Chapter

Nucleus Laminaris

Yuan Wang, Jason Tait Sanchez and Edwin W. Rubel

in Handbook of Brain Microcircuits

Published on behalf of Oxford University Press

Published in print August 2010 | ISBN: 9780195389883
Published online September 2012 | e-ISBN: 9780199965137 | DOI: http://dx.doi.org/10.1093/med/9780195389883.003.0022
Nucleus Laminaris

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In all vertebrates, distinct neural circuits within the central nervous system are responsible for binaural auditory processing. These circuits are highly specialized for the temporal processing of sound at the network, synaptic, and cellular levels. This chapter focuses on important structural and functional specializations of the avian nucleus laminaris (NL), an auditory brainstem structure responsible for encoding the difference in arrival of sounds between the two ears, i.e., interaural time difference (ITD). Unique structural features, such as a bipolar dendritic configuration and axonal input delay lines, provide the fundamental anatomic substrate for optimal ITD coding. Individual neurons in NL act as coincidence detectors, responding maximally when sound arrives from the two ears simultaneously. Several physiological mechanisms account for such coincidence optimization and allow NL neurons the ability to code ITDs in the microsecond range, a process critical for sound localization.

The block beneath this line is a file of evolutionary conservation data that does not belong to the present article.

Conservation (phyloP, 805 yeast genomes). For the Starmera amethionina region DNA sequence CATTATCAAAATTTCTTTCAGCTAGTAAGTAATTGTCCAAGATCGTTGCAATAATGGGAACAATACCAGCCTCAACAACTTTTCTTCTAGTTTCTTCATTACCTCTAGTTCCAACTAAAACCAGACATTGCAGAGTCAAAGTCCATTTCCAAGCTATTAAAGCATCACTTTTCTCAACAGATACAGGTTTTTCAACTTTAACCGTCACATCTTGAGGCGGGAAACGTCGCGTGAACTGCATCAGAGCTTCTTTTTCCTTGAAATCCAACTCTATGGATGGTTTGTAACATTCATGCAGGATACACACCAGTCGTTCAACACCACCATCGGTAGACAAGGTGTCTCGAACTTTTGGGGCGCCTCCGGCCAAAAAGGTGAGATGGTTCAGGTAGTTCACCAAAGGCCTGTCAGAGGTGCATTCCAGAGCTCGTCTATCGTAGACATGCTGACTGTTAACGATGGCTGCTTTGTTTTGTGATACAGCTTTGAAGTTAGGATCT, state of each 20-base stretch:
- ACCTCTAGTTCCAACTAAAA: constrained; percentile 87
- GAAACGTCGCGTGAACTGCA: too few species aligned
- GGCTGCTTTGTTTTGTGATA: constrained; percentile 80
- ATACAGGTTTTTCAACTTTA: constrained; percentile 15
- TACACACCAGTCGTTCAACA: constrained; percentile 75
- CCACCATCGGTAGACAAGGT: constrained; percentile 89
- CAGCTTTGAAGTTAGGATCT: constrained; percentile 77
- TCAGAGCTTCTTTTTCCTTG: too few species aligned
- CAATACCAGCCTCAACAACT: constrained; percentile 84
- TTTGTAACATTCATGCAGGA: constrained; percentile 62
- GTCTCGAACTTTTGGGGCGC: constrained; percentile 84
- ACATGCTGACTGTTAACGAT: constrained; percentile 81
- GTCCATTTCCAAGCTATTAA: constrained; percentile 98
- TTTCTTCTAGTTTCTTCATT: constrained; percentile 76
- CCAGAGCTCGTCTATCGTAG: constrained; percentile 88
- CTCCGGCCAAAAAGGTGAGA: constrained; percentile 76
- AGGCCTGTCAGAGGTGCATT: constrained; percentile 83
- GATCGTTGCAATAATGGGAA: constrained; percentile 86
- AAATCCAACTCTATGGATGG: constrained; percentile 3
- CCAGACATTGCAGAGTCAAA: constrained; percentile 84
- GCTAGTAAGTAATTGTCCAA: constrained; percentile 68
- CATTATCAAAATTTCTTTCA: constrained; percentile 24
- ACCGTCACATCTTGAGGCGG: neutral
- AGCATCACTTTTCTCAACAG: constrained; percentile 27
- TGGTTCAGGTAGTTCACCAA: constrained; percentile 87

Chapter.  3616 words.  Illustrated.

Subjects: Development of the Nervous System

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